Declaring a Truce at the Holiday Dinner Table
By taking what you’ve learned over the years—good and bad—you can make this holiday season shine.
With the holidays fast approaching, our emotions seem to jump all over the place. We’re excited, anxious, and stressed because there’s so much to plan, and we want the holidays to be perfect. Yet, the thought of the holiday dinner quickly reminds us of past events that have been anything but loving and peaceful. Many families have some kind of history of arguments that seem to erupt at the yearly holiday dinner table.
Can you avoid these uncomfortable, often repetitive, and predictable confrontations when you are the one hosting the holiday dinner? Is it possible to declare a truce to make the holidays more enjoyable? Here are some tools to make that happen:
Preparation Before the Holidays
Most families naively think that this year will be different and that the same old arguments will just magically disappear. Don’t be fooled. Yes, a year has passed, but unless the offending parties have worked on changing their patterns, nothing will be different. Patterns will repeat again and again! Rather than kid yourselves and hope for the best, be proactive by preparing for the inevitable. It’s as simple as having a plan that is talked about ahead of time, so that there’s actually a chance to change recurring dynamics.
1. Acknowledge that the problem exists and talk to those family members who get into it most often at the dinner table. Is there any way for them to discuss their issues ahead of time as an opportunity to understand the other’s point of view? If not, can they make a truce to avoid the "hot" topics at dinner? For example, "I will not bring up politics because I know it drives my mom crazy and starts a fight."
2. Appeal to each person’s love for the other, reminding them of their good feelings for each other and how bad they each feel when they fight at the holidays.
During the Dinner Feast
Whether or not you had a chance to prepare ahead of time, or if your efforts were in vain and the fight still happens, you can still be prepared with the following steps to deflect the argument during the holiday dinner:
1. Intervene lightly, yet effectively, "Hey, we’ve been here before, let’s table this for now and talk later. We’ll all feel better if we don’t continue down this road."
2. Acknowledge that each of their points of view is valid and that their feelings are legitimate—it’s simply that the timing is wrong.
3. Don’t take sides, just suggest to them to make a truce at that moment. Remember, if you get involved in the fight, it will only make it worse. Your job is to help the arguers save face and give them a chance to recompose themselves, as quickly as possible.
4. Change the subject. "Hey, let’s focus on how great Grandma’s pie is. I know we all agree on that!" Or call attention away from the argument by acknowledging the new puppy or grandchild. This not only helps the arguers, but also the other guests who are surely feeling uncomfortable!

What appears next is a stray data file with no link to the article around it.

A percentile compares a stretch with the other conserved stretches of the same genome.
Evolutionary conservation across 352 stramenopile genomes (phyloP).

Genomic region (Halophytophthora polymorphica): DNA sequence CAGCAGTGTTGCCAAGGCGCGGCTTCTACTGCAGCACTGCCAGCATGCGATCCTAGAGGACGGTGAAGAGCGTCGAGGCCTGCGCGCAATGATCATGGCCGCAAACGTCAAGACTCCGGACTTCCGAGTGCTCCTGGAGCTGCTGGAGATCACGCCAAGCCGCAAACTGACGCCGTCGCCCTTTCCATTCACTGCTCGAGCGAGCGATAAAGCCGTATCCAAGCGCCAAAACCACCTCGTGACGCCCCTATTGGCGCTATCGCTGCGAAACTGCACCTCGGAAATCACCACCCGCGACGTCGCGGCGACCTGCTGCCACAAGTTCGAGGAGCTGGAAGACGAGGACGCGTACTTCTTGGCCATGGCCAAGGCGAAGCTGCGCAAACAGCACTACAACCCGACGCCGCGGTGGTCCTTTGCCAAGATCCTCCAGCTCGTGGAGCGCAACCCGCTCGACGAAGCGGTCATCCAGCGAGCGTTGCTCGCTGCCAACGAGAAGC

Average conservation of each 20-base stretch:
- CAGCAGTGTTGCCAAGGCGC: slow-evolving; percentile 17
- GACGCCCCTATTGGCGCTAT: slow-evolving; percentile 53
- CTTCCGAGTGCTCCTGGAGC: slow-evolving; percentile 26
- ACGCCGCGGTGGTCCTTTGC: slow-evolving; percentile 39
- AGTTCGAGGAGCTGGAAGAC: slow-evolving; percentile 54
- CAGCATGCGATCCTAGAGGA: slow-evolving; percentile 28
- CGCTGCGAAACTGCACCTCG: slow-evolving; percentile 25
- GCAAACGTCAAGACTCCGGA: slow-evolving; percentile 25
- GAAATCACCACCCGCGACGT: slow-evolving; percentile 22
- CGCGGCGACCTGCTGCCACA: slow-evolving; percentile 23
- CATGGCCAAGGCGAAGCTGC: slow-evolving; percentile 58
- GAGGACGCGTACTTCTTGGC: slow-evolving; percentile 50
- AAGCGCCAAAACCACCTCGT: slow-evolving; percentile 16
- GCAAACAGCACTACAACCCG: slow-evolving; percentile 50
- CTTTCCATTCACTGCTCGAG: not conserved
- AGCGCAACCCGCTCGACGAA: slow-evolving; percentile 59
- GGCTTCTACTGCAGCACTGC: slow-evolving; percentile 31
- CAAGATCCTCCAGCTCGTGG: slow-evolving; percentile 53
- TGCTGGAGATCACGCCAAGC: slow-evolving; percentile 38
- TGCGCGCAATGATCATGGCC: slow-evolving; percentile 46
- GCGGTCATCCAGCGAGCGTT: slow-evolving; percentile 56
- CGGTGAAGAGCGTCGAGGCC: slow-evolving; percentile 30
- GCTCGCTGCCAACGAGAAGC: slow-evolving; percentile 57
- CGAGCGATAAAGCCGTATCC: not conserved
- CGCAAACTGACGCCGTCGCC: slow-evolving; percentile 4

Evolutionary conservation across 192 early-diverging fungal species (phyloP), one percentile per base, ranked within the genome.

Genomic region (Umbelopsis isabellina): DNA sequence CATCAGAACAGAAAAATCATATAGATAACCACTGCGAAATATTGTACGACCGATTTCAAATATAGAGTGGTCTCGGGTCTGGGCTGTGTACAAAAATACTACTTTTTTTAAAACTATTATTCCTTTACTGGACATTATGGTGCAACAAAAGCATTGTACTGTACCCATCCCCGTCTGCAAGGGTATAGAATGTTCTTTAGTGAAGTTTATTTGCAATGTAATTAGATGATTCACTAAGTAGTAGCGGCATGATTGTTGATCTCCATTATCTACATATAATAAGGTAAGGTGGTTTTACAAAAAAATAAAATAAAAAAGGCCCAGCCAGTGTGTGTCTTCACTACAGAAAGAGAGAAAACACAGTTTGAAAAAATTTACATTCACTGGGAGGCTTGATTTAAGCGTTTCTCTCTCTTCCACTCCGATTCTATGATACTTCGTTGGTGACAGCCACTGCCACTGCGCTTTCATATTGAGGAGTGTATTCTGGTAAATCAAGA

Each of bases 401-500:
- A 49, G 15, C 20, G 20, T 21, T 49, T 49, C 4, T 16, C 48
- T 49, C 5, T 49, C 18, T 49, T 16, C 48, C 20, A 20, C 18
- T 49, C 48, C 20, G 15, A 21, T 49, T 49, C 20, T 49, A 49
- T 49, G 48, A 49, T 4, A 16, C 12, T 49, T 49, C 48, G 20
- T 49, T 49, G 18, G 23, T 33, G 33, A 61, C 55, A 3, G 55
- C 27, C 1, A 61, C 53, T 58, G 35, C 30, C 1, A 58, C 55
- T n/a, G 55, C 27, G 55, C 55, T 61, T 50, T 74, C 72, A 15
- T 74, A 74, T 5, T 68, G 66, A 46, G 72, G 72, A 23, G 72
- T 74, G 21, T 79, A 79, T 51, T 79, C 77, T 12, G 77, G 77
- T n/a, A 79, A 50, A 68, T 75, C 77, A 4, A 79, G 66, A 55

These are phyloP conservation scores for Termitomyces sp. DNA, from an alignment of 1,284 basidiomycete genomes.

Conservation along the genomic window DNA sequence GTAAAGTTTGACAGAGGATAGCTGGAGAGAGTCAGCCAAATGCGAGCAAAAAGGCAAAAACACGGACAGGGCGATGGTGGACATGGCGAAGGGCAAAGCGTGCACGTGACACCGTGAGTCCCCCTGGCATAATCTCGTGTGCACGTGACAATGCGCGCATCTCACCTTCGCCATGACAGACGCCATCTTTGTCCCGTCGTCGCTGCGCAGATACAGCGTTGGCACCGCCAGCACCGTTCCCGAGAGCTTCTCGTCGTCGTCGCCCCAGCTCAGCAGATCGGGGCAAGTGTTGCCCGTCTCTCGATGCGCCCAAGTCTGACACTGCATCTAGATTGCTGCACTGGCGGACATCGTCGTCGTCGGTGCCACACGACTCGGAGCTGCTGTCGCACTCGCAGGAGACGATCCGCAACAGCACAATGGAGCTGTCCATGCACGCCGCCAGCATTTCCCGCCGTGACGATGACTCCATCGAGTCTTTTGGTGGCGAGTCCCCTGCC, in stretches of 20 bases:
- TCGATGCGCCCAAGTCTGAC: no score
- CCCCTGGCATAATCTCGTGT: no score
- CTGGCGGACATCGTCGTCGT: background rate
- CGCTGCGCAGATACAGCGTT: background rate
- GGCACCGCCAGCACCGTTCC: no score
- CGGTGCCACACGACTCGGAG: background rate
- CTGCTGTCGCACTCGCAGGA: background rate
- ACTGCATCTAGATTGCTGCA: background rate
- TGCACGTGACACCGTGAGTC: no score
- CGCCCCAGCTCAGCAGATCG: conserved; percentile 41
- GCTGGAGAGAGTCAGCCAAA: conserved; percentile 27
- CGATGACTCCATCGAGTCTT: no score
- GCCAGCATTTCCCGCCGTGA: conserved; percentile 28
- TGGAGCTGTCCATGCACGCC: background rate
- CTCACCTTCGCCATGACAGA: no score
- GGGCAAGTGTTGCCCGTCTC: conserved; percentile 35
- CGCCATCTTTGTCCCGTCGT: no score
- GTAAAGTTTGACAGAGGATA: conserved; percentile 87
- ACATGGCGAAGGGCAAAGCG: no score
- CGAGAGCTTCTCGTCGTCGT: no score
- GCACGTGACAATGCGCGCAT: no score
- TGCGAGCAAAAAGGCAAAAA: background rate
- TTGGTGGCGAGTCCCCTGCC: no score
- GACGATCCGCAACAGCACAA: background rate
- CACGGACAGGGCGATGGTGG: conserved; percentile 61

5. Use humor if possible. Have a joke ready that everyone can appreciate.
If the fight happened, it is important to talk about what happened later when the timing is right. This will help you get ready for the next event with some new tools.
1. Talk to the arguers together and/or separately to remind them that you know they want to be happy at family events. The arguments are just a misguided way for each of them to be heard, seen, and appreciated. Help them each to take responsibility for their part of the argument rather than blaming and shaming the other.
2. Remind them that the argument cycle will repeat itself unless everyone does something different to break the destructive cycle. Discuss ideas.
You have an opportunity to make this holiday season different. With preparation, knowledge, and the use of past experiences, start now to create the holiday dinner you really want! It is possible to change old habits; it just takes time, energy, and a commitment to do this. Make this a holiday to remember for its happiness and your success for making it that way!
Also known as the "last ditch effort therapist," Sharon M. Rivkin, therapist and conflict resolution/affairs expert, is the author of "Breaking the Argument Cycle: How to Stop Fighting Without Therapy" and developer of the First Argument Technique, a 3-step system that helps couples fix their relationships and understand why they fight. Her work has been featured in Oprah Magazine, Reader's Digest, Time.com, Yahoo!News.com, WebMD.com, and DrLaura.com. Sharon has appeared on TV, was quoted on The Insider TV show, and makes regular radio appearances nationwide. She has also appeared on Martha Stewart Whole Living Radio and is the "Resident Shrink" on Coach Ron Tunick's radio show, The Business of Life, on KKZZ 1400AM. For more information, please visit her website at www.sharonrivkin.com.